The University of Louisiana at Lafayette is the bee’s knees when it comes to providing habitat for pollinators. Pollinators, as their name implies, carry the pollen necessary to fertilize plants and produce fruits, seeds, and young plants. They include bees, moths, butterflies and birds.
UL Lafayette recently became a Bee Campus USA Affiliate. The Xerces Society for Invertebrate Conservation coordinates the national program. It recognizes colleges and universities for their commitment to providing and improving habitat for pollinators and providing service-learning opportunities for students.
To earn the Bee Campus USA designation, UL Lafayette enacted a range of programs and initiatives:
- established a committee to advocate for pollinators;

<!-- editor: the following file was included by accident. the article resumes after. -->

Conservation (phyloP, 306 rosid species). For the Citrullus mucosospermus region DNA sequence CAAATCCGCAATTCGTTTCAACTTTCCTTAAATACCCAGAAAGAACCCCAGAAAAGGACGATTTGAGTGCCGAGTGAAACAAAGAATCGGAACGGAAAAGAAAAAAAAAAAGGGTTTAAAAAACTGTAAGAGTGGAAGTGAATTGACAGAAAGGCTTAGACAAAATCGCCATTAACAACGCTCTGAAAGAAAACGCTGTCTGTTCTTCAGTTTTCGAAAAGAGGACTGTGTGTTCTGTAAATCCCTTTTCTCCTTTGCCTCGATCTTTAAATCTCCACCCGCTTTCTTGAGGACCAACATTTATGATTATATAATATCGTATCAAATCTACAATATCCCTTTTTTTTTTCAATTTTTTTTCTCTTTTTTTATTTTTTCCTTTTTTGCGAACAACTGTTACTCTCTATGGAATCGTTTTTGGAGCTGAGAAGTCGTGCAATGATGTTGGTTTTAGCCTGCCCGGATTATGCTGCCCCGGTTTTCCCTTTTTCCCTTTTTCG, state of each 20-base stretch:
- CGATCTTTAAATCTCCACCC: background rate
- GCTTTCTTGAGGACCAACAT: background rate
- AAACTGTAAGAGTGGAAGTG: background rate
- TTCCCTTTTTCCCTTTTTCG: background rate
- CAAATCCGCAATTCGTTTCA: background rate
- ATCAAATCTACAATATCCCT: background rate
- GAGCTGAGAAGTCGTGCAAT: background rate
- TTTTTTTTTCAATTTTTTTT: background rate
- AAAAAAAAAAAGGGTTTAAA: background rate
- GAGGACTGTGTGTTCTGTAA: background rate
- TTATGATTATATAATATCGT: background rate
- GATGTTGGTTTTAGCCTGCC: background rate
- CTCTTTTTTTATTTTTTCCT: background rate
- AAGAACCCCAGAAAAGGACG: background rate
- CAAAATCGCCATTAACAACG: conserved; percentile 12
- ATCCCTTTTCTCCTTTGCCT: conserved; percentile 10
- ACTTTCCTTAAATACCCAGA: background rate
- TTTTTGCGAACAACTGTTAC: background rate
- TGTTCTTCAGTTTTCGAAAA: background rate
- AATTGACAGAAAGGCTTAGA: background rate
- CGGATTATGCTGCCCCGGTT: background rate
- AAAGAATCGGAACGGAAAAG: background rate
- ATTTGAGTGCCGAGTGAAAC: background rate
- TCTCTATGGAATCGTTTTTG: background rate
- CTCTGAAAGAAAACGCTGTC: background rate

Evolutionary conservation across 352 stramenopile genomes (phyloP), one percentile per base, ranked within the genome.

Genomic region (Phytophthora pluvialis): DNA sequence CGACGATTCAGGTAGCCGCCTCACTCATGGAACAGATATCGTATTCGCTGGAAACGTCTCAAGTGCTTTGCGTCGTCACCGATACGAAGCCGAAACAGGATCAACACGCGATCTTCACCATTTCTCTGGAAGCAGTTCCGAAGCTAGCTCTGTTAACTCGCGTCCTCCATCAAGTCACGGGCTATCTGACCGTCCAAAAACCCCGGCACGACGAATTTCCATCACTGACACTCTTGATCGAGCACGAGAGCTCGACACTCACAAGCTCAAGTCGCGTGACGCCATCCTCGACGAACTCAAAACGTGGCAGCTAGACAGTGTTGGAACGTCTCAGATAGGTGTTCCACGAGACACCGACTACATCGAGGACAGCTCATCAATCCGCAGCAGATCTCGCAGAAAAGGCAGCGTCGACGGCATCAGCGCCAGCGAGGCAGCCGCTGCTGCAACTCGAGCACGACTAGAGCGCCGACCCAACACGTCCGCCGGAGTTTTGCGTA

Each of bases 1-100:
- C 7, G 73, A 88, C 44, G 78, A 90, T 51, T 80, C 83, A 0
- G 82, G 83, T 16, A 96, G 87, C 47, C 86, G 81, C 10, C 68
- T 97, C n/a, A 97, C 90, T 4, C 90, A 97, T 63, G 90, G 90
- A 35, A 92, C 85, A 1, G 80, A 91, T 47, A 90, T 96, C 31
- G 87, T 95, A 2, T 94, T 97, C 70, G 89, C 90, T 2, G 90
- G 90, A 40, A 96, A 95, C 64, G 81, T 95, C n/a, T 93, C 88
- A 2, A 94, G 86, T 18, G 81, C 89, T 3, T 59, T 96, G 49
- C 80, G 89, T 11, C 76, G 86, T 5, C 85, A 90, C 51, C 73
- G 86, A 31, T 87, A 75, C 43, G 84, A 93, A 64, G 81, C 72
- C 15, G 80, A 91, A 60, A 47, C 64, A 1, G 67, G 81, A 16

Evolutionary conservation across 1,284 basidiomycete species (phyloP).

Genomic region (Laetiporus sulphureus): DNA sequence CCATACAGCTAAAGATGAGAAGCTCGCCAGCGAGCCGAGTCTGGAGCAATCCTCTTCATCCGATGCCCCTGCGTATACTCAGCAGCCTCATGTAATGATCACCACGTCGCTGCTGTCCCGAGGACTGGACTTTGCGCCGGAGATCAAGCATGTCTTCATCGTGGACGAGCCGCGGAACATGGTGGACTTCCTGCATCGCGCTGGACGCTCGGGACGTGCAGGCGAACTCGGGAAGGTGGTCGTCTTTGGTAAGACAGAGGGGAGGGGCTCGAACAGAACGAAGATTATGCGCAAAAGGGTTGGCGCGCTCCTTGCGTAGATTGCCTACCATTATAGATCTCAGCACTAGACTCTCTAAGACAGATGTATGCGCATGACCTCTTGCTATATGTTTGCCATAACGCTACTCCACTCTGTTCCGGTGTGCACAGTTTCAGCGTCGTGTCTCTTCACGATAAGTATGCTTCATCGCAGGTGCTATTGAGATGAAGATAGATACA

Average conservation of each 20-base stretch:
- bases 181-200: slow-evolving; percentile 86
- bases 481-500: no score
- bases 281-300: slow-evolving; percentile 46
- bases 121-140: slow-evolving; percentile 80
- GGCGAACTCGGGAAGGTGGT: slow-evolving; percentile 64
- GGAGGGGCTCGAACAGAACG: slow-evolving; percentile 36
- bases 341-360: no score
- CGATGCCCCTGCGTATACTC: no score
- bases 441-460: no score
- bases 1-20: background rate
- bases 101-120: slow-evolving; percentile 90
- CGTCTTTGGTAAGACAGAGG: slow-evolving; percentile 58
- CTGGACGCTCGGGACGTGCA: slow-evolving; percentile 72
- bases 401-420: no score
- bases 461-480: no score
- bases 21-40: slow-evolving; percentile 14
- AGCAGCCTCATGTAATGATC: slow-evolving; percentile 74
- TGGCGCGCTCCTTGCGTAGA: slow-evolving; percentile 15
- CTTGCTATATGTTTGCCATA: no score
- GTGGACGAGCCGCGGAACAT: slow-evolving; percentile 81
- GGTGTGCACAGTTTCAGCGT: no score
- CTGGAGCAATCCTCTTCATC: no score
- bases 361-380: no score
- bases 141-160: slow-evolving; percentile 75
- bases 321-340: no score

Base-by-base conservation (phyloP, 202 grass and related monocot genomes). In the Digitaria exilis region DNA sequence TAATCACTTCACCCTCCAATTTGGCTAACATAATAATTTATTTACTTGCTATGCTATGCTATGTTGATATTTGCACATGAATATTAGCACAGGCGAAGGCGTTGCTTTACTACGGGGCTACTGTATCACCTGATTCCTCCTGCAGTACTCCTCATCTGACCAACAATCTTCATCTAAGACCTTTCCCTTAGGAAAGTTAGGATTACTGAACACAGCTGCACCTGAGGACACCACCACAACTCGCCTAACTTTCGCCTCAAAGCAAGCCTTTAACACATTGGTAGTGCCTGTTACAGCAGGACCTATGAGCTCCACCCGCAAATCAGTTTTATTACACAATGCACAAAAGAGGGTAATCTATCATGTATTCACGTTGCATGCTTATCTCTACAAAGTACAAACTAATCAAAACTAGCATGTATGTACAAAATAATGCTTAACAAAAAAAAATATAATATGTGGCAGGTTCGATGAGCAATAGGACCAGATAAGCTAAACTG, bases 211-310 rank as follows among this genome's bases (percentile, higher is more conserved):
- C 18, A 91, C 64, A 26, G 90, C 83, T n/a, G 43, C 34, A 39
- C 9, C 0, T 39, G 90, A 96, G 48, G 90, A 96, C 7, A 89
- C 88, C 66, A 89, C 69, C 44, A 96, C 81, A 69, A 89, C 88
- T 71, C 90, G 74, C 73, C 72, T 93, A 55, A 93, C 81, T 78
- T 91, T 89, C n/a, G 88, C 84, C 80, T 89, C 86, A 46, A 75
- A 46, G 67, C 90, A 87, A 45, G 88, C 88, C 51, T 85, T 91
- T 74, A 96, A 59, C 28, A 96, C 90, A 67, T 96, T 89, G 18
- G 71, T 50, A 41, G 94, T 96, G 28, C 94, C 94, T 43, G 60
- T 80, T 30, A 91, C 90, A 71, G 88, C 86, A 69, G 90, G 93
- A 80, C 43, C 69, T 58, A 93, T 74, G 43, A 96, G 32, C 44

- distributed over 1000 wildflower seeds to incoming students;
- created student service-learning projects to develop wildflower habitat; and,
- planted urban prairies, pollinator gardens, and bioswales with native plants at several locations on campus.
Another key project involves creating an outdoor classroom for learning and research about bees and other pollinators, as well as native grasses and plants, soil quality and storm water runoff erosion management.
The interdisciplinary project coordinated by UL Lafayette’s Ecology Center and its Office of Sustainability began with the planting of native flowers and grasses on 4 acres on each side of Coulee Mine. That work lays the foundation for the planned Cajun Prairie Habitat and Outdoor Classroom for researchers, students and members of the community.
Future plans include creating more planting habitats, more nesting sites for solitary bees, and butterflies and creating educational signage about pollinators on campus.
Photo caption: UL Lafayette’s work providing habitat for pollinators such as bees is creating quite a buzz. The University has been designated a Bee Campus USA Affiliate in recognition of its work planting wildflowers and creating service-learning projects. Photo credit: Briley Rome